Science Superpower

The Debate

After the presentations, the speakers joined a panel to answer questions from the audience on a variety of topics, including: citations; timescales; targets; Horizon Europe and China.

League tables of citations can be misleading for two reasons. They favour English-speaking countries. In addition, some countries incentivise publishing in certain journals which creates further distortions.  Although citations are important, scientific enterprise needs to be underpinned by a common understanding of the ethical ways that research is conducted.

Possible tensions

The Government's ambitions are expressed in quite short time horizons and require a radical increase in research investment. This could create a greater tension between quality and quantity than if the growth was taking place over a longer time period. It also means the UK will be in competitions with other countries around the world for extremely talented people and also for investment, particularly from businesses. Both of these groups have a choice of where to locate their efforts.

Unfortunately, the 2.4% target is outdated already. The UK should have an ambition to continue that trajectory upwards, but that must be stable. It will be no good spending five or 10 years reaching an economic goal only to see that decline in the following decade. It needs to be self-sustaining, and indeed growing. It is really important that the investment in R&D is put to good use.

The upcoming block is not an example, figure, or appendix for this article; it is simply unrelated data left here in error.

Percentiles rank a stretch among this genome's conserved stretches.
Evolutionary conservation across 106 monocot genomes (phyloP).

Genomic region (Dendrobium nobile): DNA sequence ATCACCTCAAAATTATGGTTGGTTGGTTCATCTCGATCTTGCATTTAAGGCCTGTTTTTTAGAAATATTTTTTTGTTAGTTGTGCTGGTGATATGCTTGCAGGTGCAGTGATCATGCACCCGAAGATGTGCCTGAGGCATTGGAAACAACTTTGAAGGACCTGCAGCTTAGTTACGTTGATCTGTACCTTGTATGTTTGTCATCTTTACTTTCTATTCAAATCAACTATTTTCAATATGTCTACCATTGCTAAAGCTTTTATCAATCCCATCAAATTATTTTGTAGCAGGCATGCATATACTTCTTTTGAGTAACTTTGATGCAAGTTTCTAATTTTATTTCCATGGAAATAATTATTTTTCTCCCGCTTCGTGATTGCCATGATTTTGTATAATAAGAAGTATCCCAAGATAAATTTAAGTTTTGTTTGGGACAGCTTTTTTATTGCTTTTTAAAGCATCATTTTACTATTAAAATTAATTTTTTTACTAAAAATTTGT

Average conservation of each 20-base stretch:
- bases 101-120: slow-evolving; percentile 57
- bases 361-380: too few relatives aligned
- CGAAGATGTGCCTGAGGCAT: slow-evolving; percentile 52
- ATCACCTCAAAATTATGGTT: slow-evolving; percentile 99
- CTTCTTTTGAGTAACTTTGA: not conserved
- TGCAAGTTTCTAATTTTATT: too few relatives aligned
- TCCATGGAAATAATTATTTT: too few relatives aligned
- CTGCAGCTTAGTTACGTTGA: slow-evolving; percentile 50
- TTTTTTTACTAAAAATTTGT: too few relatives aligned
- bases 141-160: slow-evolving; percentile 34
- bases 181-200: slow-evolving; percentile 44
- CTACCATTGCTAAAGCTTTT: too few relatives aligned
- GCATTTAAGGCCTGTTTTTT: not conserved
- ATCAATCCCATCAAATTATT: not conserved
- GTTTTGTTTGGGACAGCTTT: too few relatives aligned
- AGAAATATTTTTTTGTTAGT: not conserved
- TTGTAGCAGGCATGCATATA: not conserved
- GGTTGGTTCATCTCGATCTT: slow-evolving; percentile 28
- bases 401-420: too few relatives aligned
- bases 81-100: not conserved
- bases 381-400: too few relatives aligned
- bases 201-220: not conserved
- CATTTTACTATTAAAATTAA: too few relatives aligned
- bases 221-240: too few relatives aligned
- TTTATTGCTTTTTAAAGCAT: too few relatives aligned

Over the past two decades, despite numerous interventions by governments of different political persuasions, it has been very hard to move that economic metric upwards. It will be a big challenge to move the figure beyond 2.4%. This will require a transformation of the UK economy and culture.

Is it possible for the UK to become a research superpower without full engagement within the EU Horizon Europe? It is very important to maintain links with the UK’s nearest collaborators, but programme is only part of the global research landscape, so the UK will have to re-double its efforts to create partnerships if association with Horizon does not come off.

Forging links

The UK should build links with talent from China. They are going to be the world leader in many areas and the UK will lose out if it is too guarded about collaboration. We need wider links with major players.  Otherwise, we will be moving away from being a superpower rather than towards it.

Being a science superpower means providing better opportunities for business and entrepreneurship and for investment by other countries as well.


Science superpower – Prime Minister’s announcement

Science superpower – advice to the Prime Minister


Scenarios for a Science Superpower – podcast with Professor Sarah Main, Executive Director, Campaign for Science and Engineering, and Professor Graeme Reid, Chair of Science and Research Policy, University College London

Science Superpower – podcast with Matthew Burnett, Head of Science and Technology at Onward.